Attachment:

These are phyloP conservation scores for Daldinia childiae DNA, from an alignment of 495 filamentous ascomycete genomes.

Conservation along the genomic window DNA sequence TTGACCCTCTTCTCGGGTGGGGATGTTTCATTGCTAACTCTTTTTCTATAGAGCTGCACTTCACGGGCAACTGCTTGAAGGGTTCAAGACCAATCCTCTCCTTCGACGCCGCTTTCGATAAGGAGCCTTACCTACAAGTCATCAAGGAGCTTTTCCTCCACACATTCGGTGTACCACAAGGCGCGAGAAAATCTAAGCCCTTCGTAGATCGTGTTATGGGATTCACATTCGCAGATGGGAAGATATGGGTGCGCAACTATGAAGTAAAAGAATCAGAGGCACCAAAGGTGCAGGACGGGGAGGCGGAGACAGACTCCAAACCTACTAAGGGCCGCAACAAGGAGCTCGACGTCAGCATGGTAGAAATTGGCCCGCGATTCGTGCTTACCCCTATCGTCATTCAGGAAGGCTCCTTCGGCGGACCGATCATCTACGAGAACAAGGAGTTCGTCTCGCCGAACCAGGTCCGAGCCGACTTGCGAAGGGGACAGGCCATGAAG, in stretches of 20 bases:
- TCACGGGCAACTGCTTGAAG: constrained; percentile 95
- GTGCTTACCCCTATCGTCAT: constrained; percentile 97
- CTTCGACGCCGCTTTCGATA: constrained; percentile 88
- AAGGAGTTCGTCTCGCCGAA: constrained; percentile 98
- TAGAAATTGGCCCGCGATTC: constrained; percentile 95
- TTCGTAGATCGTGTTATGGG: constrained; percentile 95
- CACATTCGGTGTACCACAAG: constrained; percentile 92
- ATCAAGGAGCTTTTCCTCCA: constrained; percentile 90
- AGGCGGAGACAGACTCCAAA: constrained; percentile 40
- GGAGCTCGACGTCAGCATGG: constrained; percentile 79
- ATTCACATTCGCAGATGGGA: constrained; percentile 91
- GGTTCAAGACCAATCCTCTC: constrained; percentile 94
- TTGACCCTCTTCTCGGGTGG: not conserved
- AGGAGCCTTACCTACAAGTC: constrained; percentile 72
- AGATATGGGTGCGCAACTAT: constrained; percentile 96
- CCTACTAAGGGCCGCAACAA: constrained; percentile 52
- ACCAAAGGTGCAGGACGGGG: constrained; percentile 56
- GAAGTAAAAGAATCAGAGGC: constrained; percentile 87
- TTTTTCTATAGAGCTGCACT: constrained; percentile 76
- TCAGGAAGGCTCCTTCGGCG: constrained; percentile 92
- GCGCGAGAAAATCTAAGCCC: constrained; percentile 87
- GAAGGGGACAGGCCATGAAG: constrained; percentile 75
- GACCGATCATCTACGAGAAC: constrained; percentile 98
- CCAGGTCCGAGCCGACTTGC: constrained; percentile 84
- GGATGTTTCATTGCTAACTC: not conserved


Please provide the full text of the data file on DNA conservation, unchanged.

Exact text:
These are phyloP conservation scores for Daldinia childiae DNA, from an alignment of 495 filamentous ascomycete genomes.

Conservation along the genomic window DNA sequence TTGACCCTCTTCTCGGGTGGGGATGTTTCATTGCTAACTCTTTTTCTATAGAGCTGCACTTCACGGGCAACTGCTTGAAGGGTTCAAGACCAATCCTCTCCTTCGACGCCGCTTTCGATAAGGAGCCTTACCTACAAGTCATCAAGGAGCTTTTCCTCCACACATTCGGTGTACCACAAGGCGCGAGAAAATCTAAGCCCTTCGTAGATCGTGTTATGGGATTCACATTCGCAGATGGGAAGATATGGGTGCGCAACTATGAAGTAAAAGAATCAGAGGCACCAAAGGTGCAGGACGGGGAGGCGGAGACAGACTCCAAACCTACTAAGGGCCGCAACAAGGAGCTCGACGTCAGCATGGTAGAAATTGGCCCGCGATTCGTGCTTACCCCTATCGTCATTCAGGAAGGCTCCTTCGGCGGACCGATCATCTACGAGAACAAGGAGTTCGTCTCGCCGAACCAGGTCCGAGCCGACTTGCGAAGGGGACAGGCCATGAAG, in stretches of 20 bases:
- TCACGGGCAACTGCTTGAAG: constrained; percentile 95
- GTGCTTACCCCTATCGTCAT: constrained; percentile 97
- CTTCGACGCCGCTTTCGATA: constrained; percentile 88
- AAGGAGTTCGTCTCGCCGAA: constrained; percentile 98
- TAGAAATTGGCCCGCGATTC: constrained; percentile 95
- TTCGTAGATCGTGTTATGGG: constrained; percentile 95
- CACATTCGGTGTACCACAAG: constrained; percentile 92
- ATCAAGGAGCTTTTCCTCCA: constrained; percentile 90
- AGGCGGAGACAGACTCCAAA: constrained; percentile 40
- GGAGCTCGACGTCAGCATGG: constrained; percentile 79
- ATTCACATTCGCAGATGGGA: constrained; percentile 91
- GGTTCAAGACCAATCCTCTC: constrained; percentile 94
- TTGACCCTCTTCTCGGGTGG: not conserved
- AGGAGCCTTACCTACAAGTC: constrained; percentile 72
- AGATATGGGTGCGCAACTAT: constrained; percentile 96
- CCTACTAAGGGCCGCAACAA: constrained; percentile 52
- ACCAAAGGTGCAGGACGGGG: constrained; percentile 56
- GAAGTAAAAGAATCAGAGGC: constrained; percentile 87
- TTTTTCTATAGAGCTGCACT: constrained; percentile 76
- TCAGGAAGGCTCCTTCGGCG: constrained; percentile 92
- GCGCGAGAAAATCTAAGCCC: constrained; percentile 87
- GAAGGGGACAGGCCATGAAG: constrained; percentile 75
- GACCGATCATCTACGAGAAC: constrained; percentile 98
- CCAGGTCCGAGCCGACTTGC: constrained; percentile 84
- GGATGTTTCATTGCTAACTC: not conserved